Do you have a herniated disc? Find out what your symptoms mean—in a few painless clicks.
What is a Herniated Disc?
A herniated disc occurs when an intervertebral disc suffers damage and ruptures, releasing its gel-like internal contents into the surrounding nerve-rich space.
Each delicate vertebra of your spine is cushioned by a shock-absorbing intervertebral disc. Similar to the structure of a jelly donut, the anatomy of an intervertebral disc consists of a tire-like outer casing that encapsulates a gel-filled center. These elastic discs function to safeguard your spine from traumatic injury and to permit for the optimal flexibility of your neck and back. Unfortunately, these rubbery discs are not invulnerable to injury.
Wear and tear from repetitive lifting or the natural consequences of the aging process can cause micro-tears to appear on the exterior of an intervertebral disc. A damaged disc may then develop a protrusion, or bulge outward from the point of exterior weakness.
When a bulging disc ruptures, or herniates, the gelatinous nucleus of the intervertebral disc oozes outside of its protective casing, irritating nearby nerves and generating searing pain.
Common causes of a herniated disc—also referred to as a “slipped” disc—include:
- Degenerative Disc Disease: As we age, our intervertebral discs lose their fluid content (or desiccate). Because the jelly-like center of an intervertebral disc protects your spine from compressional or rotational injuries, this loss of flexibility can also increase your likelihood of suffering a herniated disc.
- Spinal Trauma: Vehicular accidents, sports-related injuries, and unexpected falls can cause an intervertebral disc to herniate upon impact.
- Chronic Strain: The cumulative effects of repetitive, heavy lifting or improper body mechanics while lifting can contribute to the gradual deterioration of an intervertebral disc.
- Unhealthy Habits: Smoking, abdominal obesity, and a sedentary lifestyle promote disc herniation by accelerating the rate of disc dehydration, placing unnecessary strain on the lumbar spine, and decreasing the natural flexibility of each intervertebral disc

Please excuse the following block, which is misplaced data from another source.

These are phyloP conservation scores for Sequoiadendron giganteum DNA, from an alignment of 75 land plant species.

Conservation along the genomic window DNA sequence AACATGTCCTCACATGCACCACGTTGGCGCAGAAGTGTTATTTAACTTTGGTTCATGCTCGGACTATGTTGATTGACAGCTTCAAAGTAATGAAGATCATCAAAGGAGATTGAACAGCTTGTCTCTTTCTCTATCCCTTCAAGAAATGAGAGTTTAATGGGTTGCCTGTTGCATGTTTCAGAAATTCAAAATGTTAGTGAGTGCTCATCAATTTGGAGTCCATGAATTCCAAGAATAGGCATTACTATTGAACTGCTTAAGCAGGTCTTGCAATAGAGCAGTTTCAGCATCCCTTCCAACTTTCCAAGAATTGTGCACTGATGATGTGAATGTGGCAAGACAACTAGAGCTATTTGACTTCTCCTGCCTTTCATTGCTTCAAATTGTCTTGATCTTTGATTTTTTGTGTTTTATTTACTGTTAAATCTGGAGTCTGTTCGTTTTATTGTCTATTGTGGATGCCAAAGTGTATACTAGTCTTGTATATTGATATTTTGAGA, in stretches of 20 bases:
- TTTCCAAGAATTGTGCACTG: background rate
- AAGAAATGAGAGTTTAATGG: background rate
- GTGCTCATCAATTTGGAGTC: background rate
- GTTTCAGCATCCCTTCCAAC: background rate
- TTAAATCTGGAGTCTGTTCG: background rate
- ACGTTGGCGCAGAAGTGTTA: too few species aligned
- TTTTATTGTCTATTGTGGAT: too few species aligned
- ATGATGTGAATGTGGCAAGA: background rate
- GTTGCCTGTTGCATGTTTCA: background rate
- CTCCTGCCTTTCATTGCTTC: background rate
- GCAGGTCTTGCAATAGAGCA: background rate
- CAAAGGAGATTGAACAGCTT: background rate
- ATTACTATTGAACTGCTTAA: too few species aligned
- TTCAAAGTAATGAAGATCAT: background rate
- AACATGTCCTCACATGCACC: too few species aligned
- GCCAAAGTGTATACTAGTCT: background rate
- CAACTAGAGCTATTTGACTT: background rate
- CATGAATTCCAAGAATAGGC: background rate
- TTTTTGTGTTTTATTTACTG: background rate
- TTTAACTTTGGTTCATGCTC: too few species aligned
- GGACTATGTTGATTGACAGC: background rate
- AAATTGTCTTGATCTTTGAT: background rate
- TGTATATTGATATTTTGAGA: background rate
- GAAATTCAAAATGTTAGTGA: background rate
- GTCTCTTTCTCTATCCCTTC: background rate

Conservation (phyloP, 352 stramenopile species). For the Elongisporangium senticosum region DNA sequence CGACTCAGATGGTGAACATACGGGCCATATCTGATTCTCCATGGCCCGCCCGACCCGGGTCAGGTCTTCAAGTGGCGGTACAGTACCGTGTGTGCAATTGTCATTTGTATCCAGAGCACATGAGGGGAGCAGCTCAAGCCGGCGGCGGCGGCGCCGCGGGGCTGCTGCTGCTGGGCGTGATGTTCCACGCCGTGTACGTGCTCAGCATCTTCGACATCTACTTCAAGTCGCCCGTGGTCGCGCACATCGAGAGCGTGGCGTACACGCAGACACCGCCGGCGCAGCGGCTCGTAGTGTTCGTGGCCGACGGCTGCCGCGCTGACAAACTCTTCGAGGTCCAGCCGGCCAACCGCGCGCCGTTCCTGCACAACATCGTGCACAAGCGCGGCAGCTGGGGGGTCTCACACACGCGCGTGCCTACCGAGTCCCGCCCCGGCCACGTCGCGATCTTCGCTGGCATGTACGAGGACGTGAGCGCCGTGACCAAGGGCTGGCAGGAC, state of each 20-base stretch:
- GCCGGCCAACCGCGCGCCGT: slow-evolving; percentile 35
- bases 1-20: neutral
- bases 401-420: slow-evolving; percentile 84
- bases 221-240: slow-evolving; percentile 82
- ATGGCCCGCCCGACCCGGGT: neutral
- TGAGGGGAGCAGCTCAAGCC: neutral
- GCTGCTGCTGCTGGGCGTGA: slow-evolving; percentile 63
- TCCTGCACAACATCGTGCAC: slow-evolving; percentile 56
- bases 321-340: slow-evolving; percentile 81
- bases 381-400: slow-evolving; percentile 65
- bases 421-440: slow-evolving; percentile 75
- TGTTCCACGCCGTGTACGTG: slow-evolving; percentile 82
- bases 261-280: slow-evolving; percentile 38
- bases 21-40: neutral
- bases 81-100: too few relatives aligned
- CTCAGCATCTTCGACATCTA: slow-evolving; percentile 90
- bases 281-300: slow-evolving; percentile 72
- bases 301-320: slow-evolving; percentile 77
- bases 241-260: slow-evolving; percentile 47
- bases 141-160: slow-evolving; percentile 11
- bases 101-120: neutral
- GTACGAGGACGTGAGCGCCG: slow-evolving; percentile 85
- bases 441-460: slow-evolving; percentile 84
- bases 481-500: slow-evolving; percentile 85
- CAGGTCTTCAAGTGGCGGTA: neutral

These underlying conditions often render our intervertebral discs brittle instead of elastic, such that everyday motions—like sneezing or rotating the torso—can cause a disc to rupture instantaneously.
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What are the Symptoms of a Herniated Disc?
A herniated disc may be asymptomatic; however, more commonly, individuals rate their discomfort as moderate to severe. In certain individuals, the pain may become incapacitating, limiting daily activities or necessitating a trip to the emergency room. Although individual symptoms vary significantly, telltale signs of a herniated disc include:
- Pinched Nerve Pain: Pain that erupts from the site of herniation and migrates down through the extremities
- Sciatica: Scorching pain that radiates from the sciatic nerve in the lower back and down through the buttocks, thighs, calves, and/or feet
- Cervical Radiculopathy: Searing pain that originates from the neck region of the spine and shoots down through the shoulders, biceps, wrists, and/or fingertips
- Activity Limitations: Pain that is aggravated by sudden movements (e.g. coughing, sneezing, etc.); bowing at the waist; or sedentary activities that encourage poor posture (e.g. sitting at a desk)
- Paresthesia: Numbness, tingling, or prickling sensations in the body regions that are supplied by the irritated nerve tissue
- Muscular Symptoms: Muscular spasms or neuromuscular weakness